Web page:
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Chest. 1980 Aug;78(2):306-9.

Foreign body aspiration of grass inflorescences as a cause of hemoptysis.


Although the sparsity of reports in the literature suggest aspiration of grass inflorescence is rare, in certain areas of the southern United States, aspiration of this type of foreign body is not so uncommon. Four cases of aspiration of Hordeum pusillium, often referred to as "cheat grass" are reported: three of the four patients had hemoptysis. The highest incidence of inhaled foreign bodies usually occur in young children, but all our four patients were older children or adolescents. The clinical manifestations of grass inflorescence are of the following two types: (1) the "lodging" type in which inflorescences remain in the respiratory passages causing bronchial obstruction with pneumonitis; and (2) the "extrusive type" in which the inflorescences migrate into the periphery of the lung and through the chest wall.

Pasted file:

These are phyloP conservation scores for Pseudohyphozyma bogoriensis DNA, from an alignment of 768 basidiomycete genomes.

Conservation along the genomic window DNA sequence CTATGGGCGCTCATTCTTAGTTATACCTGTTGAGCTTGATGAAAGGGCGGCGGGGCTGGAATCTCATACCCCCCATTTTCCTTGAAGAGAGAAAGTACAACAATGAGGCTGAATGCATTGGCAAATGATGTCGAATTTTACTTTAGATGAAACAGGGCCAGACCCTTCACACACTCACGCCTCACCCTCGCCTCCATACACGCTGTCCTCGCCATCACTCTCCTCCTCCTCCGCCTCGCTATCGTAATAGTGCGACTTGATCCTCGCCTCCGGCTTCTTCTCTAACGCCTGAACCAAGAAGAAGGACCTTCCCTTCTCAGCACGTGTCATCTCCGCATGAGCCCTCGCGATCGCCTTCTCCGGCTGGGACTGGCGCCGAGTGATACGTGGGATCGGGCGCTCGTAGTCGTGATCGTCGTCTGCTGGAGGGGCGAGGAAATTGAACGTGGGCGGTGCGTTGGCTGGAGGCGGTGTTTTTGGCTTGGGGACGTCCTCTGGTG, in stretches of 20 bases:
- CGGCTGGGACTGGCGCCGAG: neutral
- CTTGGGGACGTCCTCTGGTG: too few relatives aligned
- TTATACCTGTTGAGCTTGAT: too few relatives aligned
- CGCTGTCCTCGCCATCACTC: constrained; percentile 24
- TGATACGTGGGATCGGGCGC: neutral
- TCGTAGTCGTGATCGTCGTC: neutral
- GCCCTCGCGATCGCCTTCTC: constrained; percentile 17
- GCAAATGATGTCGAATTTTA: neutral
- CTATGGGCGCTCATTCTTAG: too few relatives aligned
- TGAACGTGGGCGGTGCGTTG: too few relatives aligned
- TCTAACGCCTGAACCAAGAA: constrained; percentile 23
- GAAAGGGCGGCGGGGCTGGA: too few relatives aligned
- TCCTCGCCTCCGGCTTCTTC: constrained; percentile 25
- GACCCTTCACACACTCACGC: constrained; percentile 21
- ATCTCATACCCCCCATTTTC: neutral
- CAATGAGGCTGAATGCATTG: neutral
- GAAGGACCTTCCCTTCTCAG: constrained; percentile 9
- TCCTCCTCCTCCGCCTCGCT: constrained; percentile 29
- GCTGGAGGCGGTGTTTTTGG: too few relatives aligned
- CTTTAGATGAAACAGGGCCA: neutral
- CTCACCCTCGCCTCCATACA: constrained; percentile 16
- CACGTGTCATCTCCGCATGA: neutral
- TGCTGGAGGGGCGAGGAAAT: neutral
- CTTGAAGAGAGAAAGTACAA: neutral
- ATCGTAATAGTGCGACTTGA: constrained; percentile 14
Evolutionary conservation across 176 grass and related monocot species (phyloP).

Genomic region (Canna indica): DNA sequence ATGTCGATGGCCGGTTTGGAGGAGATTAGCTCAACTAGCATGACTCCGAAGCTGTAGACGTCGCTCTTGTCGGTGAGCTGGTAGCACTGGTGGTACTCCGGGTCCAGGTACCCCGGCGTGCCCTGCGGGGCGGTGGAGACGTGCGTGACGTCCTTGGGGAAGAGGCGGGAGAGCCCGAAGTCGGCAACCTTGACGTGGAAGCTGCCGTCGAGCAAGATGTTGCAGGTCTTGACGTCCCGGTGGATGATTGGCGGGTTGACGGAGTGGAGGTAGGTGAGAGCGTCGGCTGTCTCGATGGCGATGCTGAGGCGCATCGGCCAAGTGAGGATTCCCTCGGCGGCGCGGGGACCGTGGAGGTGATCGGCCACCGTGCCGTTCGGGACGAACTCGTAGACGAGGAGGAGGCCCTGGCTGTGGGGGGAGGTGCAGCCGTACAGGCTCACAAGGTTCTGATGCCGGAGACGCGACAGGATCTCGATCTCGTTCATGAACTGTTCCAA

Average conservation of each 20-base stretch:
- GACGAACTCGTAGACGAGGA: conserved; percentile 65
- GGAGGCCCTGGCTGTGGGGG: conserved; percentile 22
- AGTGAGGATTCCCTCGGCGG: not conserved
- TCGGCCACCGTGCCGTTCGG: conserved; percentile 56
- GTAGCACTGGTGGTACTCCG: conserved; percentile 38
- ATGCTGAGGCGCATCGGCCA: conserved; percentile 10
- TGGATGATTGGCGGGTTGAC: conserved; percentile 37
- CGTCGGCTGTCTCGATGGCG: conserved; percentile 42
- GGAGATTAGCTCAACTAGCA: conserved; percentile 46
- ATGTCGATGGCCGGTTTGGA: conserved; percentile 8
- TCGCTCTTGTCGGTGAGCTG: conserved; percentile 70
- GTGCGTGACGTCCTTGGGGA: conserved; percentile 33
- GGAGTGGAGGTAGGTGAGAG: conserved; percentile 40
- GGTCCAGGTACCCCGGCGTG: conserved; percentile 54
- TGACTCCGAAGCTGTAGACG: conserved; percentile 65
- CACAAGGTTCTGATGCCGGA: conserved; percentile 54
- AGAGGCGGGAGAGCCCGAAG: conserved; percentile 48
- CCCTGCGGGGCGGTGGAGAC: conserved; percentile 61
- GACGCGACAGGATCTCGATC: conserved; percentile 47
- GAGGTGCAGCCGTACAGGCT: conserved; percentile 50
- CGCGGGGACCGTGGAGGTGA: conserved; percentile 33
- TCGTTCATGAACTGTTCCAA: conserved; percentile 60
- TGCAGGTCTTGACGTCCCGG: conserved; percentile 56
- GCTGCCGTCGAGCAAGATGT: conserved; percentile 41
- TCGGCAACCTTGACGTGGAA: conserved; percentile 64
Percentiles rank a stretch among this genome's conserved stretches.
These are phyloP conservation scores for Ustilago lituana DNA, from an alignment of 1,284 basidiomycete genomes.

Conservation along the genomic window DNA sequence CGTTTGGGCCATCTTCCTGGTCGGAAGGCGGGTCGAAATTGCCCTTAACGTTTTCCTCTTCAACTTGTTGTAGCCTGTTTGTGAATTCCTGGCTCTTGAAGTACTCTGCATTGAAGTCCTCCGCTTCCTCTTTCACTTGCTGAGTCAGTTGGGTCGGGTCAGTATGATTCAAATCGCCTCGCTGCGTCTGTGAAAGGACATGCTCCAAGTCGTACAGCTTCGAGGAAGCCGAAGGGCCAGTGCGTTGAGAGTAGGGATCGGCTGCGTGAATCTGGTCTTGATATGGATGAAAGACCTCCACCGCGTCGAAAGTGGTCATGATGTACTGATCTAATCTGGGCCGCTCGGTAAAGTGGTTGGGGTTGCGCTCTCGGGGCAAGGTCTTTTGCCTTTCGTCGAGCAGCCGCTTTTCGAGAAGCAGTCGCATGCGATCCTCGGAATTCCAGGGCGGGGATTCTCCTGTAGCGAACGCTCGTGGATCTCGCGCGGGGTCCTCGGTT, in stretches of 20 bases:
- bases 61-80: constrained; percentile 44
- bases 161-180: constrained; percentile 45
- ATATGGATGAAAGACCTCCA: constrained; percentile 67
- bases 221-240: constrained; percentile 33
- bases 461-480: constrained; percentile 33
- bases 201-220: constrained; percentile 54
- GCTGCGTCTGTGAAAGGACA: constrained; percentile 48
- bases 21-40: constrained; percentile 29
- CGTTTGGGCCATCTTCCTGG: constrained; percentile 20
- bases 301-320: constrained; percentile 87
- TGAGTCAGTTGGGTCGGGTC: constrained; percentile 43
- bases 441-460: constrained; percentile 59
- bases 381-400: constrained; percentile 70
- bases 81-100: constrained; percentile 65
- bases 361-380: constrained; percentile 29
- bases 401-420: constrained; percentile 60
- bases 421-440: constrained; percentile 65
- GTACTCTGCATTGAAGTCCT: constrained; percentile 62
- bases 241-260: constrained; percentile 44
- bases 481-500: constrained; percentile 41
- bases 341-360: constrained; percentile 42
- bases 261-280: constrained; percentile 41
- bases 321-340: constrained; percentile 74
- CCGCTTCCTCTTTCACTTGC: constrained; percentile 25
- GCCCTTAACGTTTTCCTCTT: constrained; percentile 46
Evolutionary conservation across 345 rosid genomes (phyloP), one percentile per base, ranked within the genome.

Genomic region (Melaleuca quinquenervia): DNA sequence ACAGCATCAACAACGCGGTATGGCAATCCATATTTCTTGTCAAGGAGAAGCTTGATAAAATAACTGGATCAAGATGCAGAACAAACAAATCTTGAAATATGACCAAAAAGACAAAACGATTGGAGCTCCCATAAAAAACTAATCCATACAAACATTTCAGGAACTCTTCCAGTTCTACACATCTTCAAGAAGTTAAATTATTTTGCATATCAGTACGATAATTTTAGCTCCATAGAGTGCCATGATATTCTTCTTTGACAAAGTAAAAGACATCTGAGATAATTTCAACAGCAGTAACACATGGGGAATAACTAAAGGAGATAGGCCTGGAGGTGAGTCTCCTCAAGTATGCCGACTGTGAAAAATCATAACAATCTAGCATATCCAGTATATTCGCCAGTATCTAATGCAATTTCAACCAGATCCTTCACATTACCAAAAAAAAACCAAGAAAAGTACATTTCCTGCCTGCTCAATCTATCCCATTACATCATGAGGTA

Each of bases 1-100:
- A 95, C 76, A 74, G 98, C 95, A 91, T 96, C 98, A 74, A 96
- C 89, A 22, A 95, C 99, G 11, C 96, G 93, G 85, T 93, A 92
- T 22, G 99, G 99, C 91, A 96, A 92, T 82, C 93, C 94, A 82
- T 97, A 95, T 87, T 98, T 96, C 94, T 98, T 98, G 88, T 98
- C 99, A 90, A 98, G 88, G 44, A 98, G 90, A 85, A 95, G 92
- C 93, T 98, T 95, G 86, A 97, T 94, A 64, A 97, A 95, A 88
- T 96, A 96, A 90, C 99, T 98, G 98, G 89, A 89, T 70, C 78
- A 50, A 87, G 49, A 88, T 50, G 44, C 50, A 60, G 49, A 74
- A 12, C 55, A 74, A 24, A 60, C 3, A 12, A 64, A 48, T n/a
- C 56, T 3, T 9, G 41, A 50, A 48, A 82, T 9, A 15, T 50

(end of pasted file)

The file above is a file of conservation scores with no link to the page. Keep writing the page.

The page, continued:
[Indexed for MEDLINE]

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